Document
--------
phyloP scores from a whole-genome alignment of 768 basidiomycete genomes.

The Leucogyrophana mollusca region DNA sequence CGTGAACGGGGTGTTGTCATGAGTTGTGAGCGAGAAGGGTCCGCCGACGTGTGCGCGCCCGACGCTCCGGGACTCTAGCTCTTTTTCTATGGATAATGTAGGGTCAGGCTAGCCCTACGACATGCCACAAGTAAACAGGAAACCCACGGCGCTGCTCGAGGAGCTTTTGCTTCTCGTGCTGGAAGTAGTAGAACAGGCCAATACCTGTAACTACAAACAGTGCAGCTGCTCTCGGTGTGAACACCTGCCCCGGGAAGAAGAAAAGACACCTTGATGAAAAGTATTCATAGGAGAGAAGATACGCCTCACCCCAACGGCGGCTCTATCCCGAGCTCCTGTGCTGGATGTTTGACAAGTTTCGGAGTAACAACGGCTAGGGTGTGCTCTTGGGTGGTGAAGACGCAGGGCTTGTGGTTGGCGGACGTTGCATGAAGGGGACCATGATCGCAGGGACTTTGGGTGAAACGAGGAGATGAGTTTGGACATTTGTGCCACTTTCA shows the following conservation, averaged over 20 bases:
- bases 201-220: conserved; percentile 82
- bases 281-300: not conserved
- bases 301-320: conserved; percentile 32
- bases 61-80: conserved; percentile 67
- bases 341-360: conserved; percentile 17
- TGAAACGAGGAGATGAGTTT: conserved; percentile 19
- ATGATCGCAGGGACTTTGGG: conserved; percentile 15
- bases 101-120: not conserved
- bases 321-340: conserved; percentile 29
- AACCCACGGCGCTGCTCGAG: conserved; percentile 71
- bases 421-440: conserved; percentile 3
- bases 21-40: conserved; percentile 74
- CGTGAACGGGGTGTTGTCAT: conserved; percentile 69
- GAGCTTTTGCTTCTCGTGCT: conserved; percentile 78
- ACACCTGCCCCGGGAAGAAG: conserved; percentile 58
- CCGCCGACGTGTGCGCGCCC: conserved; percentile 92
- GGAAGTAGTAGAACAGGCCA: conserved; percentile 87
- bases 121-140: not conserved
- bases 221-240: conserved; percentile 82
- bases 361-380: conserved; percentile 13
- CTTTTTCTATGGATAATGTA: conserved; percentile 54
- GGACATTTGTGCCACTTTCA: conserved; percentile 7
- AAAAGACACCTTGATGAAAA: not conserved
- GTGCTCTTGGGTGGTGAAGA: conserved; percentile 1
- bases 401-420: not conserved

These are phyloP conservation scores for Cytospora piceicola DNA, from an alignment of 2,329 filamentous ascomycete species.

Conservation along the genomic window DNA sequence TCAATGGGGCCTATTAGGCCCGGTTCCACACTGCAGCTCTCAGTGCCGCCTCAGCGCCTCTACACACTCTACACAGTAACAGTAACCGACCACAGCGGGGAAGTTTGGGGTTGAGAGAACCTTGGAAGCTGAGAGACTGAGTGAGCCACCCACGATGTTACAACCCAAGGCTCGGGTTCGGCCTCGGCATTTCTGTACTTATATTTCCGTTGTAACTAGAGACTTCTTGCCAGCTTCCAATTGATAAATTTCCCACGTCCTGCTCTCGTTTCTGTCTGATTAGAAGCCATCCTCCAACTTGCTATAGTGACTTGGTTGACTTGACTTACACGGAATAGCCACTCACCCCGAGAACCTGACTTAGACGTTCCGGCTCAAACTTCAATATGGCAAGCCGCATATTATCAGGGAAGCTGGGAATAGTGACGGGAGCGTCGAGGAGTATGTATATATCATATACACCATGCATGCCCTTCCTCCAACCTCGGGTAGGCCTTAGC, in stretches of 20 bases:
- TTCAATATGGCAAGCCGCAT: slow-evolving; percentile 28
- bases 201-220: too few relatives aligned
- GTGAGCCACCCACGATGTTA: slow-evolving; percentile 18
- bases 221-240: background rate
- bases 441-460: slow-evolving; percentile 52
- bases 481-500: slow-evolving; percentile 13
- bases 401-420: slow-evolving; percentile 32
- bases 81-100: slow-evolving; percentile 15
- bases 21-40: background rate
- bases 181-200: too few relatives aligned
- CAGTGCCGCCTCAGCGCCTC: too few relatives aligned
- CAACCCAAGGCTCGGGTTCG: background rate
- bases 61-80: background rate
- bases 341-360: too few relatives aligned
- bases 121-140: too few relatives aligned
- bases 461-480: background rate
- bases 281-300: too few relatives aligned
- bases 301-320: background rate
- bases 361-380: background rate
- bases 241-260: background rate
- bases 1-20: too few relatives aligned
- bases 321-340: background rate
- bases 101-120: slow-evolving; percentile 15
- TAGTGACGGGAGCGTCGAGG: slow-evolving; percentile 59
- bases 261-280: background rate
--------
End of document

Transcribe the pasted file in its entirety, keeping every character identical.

phyloP scores from a whole-genome alignment of 768 basidiomycete genomes.

The Leucogyrophana mollusca region DNA sequence CGTGAACGGGGTGTTGTCATGAGTTGTGAGCGAGAAGGGTCCGCCGACGTGTGCGCGCCCGACGCTCCGGGACTCTAGCTCTTTTTCTATGGATAATGTAGGGTCAGGCTAGCCCTACGACATGCCACAAGTAAACAGGAAACCCACGGCGCTGCTCGAGGAGCTTTTGCTTCTCGTGCTGGAAGTAGTAGAACAGGCCAATACCTGTAACTACAAACAGTGCAGCTGCTCTCGGTGTGAACACCTGCCCCGGGAAGAAGAAAAGACACCTTGATGAAAAGTATTCATAGGAGAGAAGATACGCCTCACCCCAACGGCGGCTCTATCCCGAGCTCCTGTGCTGGATGTTTGACAAGTTTCGGAGTAACAACGGCTAGGGTGTGCTCTTGGGTGGTGAAGACGCAGGGCTTGTGGTTGGCGGACGTTGCATGAAGGGGACCATGATCGCAGGGACTTTGGGTGAAACGAGGAGATGAGTTTGGACATTTGTGCCACTTTCA shows the following conservation, averaged over 20 bases:
- bases 201-220: conserved; percentile 82
- bases 281-300: not conserved
- bases 301-320: conserved; percentile 32
- bases 61-80: conserved; percentile 67
- bases 341-360: conserved; percentile 17
- TGAAACGAGGAGATGAGTTT: conserved; percentile 19
- ATGATCGCAGGGACTTTGGG: conserved; percentile 15
- bases 101-120: not conserved
- bases 321-340: conserved; percentile 29
- AACCCACGGCGCTGCTCGAG: conserved; percentile 71
- bases 421-440: conserved; percentile 3
- bases 21-40: conserved; percentile 74
- CGTGAACGGGGTGTTGTCAT: conserved; percentile 69
- GAGCTTTTGCTTCTCGTGCT: conserved; percentile 78
- ACACCTGCCCCGGGAAGAAG: conserved; percentile 58
- CCGCCGACGTGTGCGCGCCC: conserved; percentile 92
- GGAAGTAGTAGAACAGGCCA: conserved; percentile 87
- bases 121-140: not conserved
- bases 221-240: conserved; percentile 82
- bases 361-380: conserved; percentile 13
- CTTTTTCTATGGATAATGTA: conserved; percentile 54
- GGACATTTGTGCCACTTTCA: conserved; percentile 7
- AAAAGACACCTTGATGAAAA: not conserved
- GTGCTCTTGGGTGGTGAAGA: conserved; percentile 1
- bases 401-420: not conserved

These are phyloP conservation scores for Cytospora piceicola DNA, from an alignment of 2,329 filamentous ascomycete species.

Conservation along the genomic window DNA sequence TCAATGGGGCCTATTAGGCCCGGTTCCACACTGCAGCTCTCAGTGCCGCCTCAGCGCCTCTACACACTCTACACAGTAACAGTAACCGACCACAGCGGGGAAGTTTGGGGTTGAGAGAACCTTGGAAGCTGAGAGACTGAGTGAGCCACCCACGATGTTACAACCCAAGGCTCGGGTTCGGCCTCGGCATTTCTGTACTTATATTTCCGTTGTAACTAGAGACTTCTTGCCAGCTTCCAATTGATAAATTTCCCACGTCCTGCTCTCGTTTCTGTCTGATTAGAAGCCATCCTCCAACTTGCTATAGTGACTTGGTTGACTTGACTTACACGGAATAGCCACTCACCCCGAGAACCTGACTTAGACGTTCCGGCTCAAACTTCAATATGGCAAGCCGCATATTATCAGGGAAGCTGGGAATAGTGACGGGAGCGTCGAGGAGTATGTATATATCATATACACCATGCATGCCCTTCCTCCAACCTCGGGTAGGCCTTAGC, in stretches of 20 bases:
- TTCAATATGGCAAGCCGCAT: slow-evolving; percentile 28
- bases 201-220: too few relatives aligned
- GTGAGCCACCCACGATGTTA: slow-evolving; percentile 18
- bases 221-240: background rate
- bases 441-460: slow-evolving; percentile 52
- bases 481-500: slow-evolving; percentile 13
- bases 401-420: slow-evolving; percentile 32
- bases 81-100: slow-evolving; percentile 15
- bases 21-40: background rate
- bases 181-200: too few relatives aligned
- CAGTGCCGCCTCAGCGCCTC: too few relatives aligned
- CAACCCAAGGCTCGGGTTCG: background rate
- bases 61-80: background rate
- bases 341-360: too few relatives aligned
- bases 121-140: too few relatives aligned
- bases 461-480: background rate
- bases 281-300: too few relatives aligned
- bases 301-320: background rate
- bases 361-380: background rate
- bases 241-260: background rate
- bases 1-20: too few relatives aligned
- bases 321-340: background rate
- bases 101-120: slow-evolving; percentile 15
- TAGTGACGGGAGCGTCGAGG: slow-evolving; percentile 59
- bases 261-280: background rate